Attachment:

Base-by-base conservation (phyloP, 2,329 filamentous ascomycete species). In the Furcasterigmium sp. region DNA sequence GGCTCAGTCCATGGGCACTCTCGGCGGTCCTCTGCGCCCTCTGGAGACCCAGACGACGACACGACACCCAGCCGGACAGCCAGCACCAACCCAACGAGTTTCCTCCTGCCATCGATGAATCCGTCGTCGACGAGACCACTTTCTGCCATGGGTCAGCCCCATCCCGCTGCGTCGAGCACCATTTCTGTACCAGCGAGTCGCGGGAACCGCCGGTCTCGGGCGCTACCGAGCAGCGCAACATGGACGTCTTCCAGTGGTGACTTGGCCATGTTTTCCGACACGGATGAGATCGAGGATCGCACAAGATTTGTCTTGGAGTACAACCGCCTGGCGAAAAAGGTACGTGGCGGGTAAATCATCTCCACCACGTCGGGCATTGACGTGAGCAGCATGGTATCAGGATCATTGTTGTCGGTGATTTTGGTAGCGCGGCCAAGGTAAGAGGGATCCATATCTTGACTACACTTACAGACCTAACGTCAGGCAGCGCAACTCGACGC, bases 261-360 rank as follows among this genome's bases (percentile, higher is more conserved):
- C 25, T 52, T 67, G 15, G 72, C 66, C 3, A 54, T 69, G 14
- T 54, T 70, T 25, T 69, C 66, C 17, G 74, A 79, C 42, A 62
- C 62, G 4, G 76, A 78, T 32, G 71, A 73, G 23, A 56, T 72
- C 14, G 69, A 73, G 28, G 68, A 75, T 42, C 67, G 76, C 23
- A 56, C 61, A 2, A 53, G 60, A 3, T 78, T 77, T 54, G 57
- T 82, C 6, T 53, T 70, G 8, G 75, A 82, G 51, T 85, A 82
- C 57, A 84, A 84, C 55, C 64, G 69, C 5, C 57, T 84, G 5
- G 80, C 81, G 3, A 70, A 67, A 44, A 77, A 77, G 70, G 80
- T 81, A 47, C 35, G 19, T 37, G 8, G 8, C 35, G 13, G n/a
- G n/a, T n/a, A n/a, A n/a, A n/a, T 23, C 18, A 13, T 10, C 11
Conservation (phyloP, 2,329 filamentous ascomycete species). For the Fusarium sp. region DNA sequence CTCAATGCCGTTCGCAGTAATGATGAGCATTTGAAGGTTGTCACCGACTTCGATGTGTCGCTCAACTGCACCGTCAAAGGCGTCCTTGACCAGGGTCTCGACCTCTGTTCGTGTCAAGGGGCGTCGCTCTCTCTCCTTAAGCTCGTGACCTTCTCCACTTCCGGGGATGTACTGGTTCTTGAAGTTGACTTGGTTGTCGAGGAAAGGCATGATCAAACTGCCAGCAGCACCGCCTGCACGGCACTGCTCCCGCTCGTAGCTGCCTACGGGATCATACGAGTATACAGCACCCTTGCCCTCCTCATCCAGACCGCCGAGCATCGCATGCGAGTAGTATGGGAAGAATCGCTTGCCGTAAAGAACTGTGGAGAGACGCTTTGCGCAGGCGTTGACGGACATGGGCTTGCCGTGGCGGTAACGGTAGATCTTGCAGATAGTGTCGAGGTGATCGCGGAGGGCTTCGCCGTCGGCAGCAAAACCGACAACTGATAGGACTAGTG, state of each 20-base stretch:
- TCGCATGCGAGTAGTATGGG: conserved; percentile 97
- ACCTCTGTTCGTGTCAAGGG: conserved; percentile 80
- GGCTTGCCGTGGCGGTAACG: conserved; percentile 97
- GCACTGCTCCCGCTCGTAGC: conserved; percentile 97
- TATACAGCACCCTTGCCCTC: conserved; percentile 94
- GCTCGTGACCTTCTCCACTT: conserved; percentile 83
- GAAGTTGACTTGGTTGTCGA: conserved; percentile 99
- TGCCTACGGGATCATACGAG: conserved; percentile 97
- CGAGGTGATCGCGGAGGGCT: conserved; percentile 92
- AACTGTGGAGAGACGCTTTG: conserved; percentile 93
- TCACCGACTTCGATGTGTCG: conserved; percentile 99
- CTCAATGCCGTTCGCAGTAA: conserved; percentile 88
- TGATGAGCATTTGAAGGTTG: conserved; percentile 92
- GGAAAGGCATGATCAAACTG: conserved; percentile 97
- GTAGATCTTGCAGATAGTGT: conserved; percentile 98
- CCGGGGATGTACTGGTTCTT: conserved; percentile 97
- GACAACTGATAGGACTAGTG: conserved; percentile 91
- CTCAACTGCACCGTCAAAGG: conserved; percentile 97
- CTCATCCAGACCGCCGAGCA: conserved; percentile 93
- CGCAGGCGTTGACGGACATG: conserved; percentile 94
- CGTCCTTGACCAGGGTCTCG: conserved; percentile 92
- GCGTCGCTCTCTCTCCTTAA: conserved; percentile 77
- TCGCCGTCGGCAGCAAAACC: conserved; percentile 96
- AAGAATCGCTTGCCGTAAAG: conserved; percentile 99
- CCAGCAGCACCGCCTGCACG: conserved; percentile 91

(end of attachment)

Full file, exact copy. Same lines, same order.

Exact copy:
Base-by-base conservation (phyloP, 2,329 filamentous ascomycete species). In the Furcasterigmium sp. region DNA sequence GGCTCAGTCCATGGGCACTCTCGGCGGTCCTCTGCGCCCTCTGGAGACCCAGACGACGACACGACACCCAGCCGGACAGCCAGCACCAACCCAACGAGTTTCCTCCTGCCATCGATGAATCCGTCGTCGACGAGACCACTTTCTGCCATGGGTCAGCCCCATCCCGCTGCGTCGAGCACCATTTCTGTACCAGCGAGTCGCGGGAACCGCCGGTCTCGGGCGCTACCGAGCAGCGCAACATGGACGTCTTCCAGTGGTGACTTGGCCATGTTTTCCGACACGGATGAGATCGAGGATCGCACAAGATTTGTCTTGGAGTACAACCGCCTGGCGAAAAAGGTACGTGGCGGGTAAATCATCTCCACCACGTCGGGCATTGACGTGAGCAGCATGGTATCAGGATCATTGTTGTCGGTGATTTTGGTAGCGCGGCCAAGGTAAGAGGGATCCATATCTTGACTACACTTACAGACCTAACGTCAGGCAGCGCAACTCGACGC, bases 261-360 rank as follows among this genome's bases (percentile, higher is more conserved):
- C 25, T 52, T 67, G 15, G 72, C 66, C 3, A 54, T 69, G 14
- T 54, T 70, T 25, T 69, C 66, C 17, G 74, A 79, C 42, A 62
- C 62, G 4, G 76, A 78, T 32, G 71, A 73, G 23, A 56, T 72
- C 14, G 69, A 73, G 28, G 68, A 75, T 42, C 67, G 76, C 23
- A 56, C 61, A 2, A 53, G 60, A 3, T 78, T 77, T 54, G 57
- T 82, C 6, T 53, T 70, G 8, G 75, A 82, G 51, T 85, A 82
- C 57, A 84, A 84, C 55, C 64, G 69, C 5, C 57, T 84, G 5
- G 80, C 81, G 3, A 70, A 67, A 44, A 77, A 77, G 70, G 80
- T 81, A 47, C 35, G 19, T 37, G 8, G 8, C 35, G 13, G n/a
- G n/a, T n/a, A n/a, A n/a, A n/a, T 23, C 18, A 13, T 10, C 11
Conservation (phyloP, 2,329 filamentous ascomycete species). For the Fusarium sp. region DNA sequence CTCAATGCCGTTCGCAGTAATGATGAGCATTTGAAGGTTGTCACCGACTTCGATGTGTCGCTCAACTGCACCGTCAAAGGCGTCCTTGACCAGGGTCTCGACCTCTGTTCGTGTCAAGGGGCGTCGCTCTCTCTCCTTAAGCTCGTGACCTTCTCCACTTCCGGGGATGTACTGGTTCTTGAAGTTGACTTGGTTGTCGAGGAAAGGCATGATCAAACTGCCAGCAGCACCGCCTGCACGGCACTGCTCCCGCTCGTAGCTGCCTACGGGATCATACGAGTATACAGCACCCTTGCCCTCCTCATCCAGACCGCCGAGCATCGCATGCGAGTAGTATGGGAAGAATCGCTTGCCGTAAAGAACTGTGGAGAGACGCTTTGCGCAGGCGTTGACGGACATGGGCTTGCCGTGGCGGTAACGGTAGATCTTGCAGATAGTGTCGAGGTGATCGCGGAGGGCTTCGCCGTCGGCAGCAAAACCGACAACTGATAGGACTAGTG, state of each 20-base stretch:
- TCGCATGCGAGTAGTATGGG: conserved; percentile 97
- ACCTCTGTTCGTGTCAAGGG: conserved; percentile 80
- GGCTTGCCGTGGCGGTAACG: conserved; percentile 97
- GCACTGCTCCCGCTCGTAGC: conserved; percentile 97
- TATACAGCACCCTTGCCCTC: conserved; percentile 94
- GCTCGTGACCTTCTCCACTT: conserved; percentile 83
- GAAGTTGACTTGGTTGTCGA: conserved; percentile 99
- TGCCTACGGGATCATACGAG: conserved; percentile 97
- CGAGGTGATCGCGGAGGGCT: conserved; percentile 92
- AACTGTGGAGAGACGCTTTG: conserved; percentile 93
- TCACCGACTTCGATGTGTCG: conserved; percentile 99
- CTCAATGCCGTTCGCAGTAA: conserved; percentile 88
- TGATGAGCATTTGAAGGTTG: conserved; percentile 92
- GGAAAGGCATGATCAAACTG: conserved; percentile 97
- GTAGATCTTGCAGATAGTGT: conserved; percentile 98
- CCGGGGATGTACTGGTTCTT: conserved; percentile 97
- GACAACTGATAGGACTAGTG: conserved; percentile 91
- CTCAACTGCACCGTCAAAGG: conserved; percentile 97
- CTCATCCAGACCGCCGAGCA: conserved; percentile 93
- CGCAGGCGTTGACGGACATG: conserved; percentile 94
- CGTCCTTGACCAGGGTCTCG: conserved; percentile 92
- GCGTCGCTCTCTCTCCTTAA: conserved; percentile 77
- TCGCCGTCGGCAGCAAAACC: conserved; percentile 96
- AAGAATCGCTTGCCGTAAAG: conserved; percentile 99
- CCAGCAGCACCGCCTGCACG: conserved; percentile 91